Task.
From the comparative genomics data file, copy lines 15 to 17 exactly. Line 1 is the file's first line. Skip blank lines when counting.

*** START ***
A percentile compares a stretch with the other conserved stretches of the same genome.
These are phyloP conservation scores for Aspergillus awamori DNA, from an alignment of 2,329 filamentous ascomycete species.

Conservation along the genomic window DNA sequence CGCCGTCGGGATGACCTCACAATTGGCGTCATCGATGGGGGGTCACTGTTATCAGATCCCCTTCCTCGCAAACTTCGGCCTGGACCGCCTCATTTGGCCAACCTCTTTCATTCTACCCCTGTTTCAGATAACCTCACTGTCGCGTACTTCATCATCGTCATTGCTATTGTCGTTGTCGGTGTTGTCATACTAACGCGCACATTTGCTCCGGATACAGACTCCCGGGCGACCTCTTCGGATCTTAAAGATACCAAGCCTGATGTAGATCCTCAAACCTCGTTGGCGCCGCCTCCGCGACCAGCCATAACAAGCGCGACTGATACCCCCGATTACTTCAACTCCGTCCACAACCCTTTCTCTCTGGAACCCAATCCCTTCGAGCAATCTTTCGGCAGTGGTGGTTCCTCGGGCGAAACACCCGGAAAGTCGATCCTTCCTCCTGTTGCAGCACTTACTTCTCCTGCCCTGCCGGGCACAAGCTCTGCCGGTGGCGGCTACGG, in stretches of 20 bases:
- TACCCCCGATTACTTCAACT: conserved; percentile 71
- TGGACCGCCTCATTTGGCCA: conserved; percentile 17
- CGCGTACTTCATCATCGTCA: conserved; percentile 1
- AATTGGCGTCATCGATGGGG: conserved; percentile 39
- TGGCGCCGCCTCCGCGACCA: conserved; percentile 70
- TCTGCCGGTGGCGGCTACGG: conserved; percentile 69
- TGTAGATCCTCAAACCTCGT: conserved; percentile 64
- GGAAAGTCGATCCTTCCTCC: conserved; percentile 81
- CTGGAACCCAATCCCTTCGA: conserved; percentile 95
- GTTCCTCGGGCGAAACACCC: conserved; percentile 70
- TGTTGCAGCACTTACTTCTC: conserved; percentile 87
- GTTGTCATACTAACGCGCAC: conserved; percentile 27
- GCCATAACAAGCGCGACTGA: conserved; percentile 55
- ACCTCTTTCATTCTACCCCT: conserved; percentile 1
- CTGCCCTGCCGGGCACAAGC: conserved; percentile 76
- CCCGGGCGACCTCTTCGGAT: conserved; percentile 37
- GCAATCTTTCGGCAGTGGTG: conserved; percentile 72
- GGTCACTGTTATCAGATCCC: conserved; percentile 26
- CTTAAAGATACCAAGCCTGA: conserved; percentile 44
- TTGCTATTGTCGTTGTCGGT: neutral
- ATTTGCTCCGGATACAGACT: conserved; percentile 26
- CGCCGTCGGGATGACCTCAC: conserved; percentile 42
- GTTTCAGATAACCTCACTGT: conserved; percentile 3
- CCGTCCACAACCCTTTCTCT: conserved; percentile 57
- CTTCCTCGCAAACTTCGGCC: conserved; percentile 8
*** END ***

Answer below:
- GTTGTCATACTAACGCGCAC: conserved; percentile 27
- GCCATAACAAGCGCGACTGA: conserved; percentile 55
- ACCTCTTTCATTCTACCCCT: conserved; percentile 1